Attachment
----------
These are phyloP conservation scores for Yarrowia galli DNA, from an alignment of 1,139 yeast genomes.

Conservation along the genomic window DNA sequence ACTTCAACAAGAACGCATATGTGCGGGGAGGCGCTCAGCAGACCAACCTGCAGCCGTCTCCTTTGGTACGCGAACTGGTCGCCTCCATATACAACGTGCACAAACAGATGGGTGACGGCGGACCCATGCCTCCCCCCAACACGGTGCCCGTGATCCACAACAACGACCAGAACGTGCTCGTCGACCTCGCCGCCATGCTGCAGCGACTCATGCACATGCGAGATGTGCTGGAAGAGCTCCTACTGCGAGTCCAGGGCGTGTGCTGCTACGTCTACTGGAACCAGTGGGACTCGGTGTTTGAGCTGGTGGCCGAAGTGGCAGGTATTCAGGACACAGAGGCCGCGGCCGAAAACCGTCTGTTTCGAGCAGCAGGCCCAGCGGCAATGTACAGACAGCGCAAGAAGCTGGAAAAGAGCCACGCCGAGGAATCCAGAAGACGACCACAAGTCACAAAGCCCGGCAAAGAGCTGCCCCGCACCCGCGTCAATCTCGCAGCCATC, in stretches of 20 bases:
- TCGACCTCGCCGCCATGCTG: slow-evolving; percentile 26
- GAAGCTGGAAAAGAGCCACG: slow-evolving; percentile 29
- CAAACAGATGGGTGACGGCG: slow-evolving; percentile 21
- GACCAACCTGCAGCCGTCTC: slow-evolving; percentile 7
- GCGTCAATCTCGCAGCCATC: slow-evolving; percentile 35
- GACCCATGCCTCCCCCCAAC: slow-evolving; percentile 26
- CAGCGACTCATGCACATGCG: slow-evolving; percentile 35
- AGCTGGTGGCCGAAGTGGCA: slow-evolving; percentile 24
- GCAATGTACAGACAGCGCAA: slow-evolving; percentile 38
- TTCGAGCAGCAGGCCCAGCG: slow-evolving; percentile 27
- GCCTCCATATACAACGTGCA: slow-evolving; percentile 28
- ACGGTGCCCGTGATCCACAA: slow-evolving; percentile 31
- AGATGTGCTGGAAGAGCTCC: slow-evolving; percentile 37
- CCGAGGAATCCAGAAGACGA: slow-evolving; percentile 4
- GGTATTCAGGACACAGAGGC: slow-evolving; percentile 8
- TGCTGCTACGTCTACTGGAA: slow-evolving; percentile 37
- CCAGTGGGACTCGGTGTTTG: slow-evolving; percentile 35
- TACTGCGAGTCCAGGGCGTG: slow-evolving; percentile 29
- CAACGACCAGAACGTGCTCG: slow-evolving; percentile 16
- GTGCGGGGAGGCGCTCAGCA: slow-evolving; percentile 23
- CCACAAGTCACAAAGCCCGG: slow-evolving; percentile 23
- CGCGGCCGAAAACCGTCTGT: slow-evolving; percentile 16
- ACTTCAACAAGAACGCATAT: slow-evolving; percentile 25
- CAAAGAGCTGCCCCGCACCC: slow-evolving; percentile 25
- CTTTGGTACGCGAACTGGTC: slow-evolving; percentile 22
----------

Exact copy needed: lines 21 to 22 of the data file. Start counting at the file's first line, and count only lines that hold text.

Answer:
- CAACGACCAGAACGTGCTCG: slow-evolving; percentile 16
- GTGCGGGGAGGCGCTCAGCA: slow-evolving; percentile 23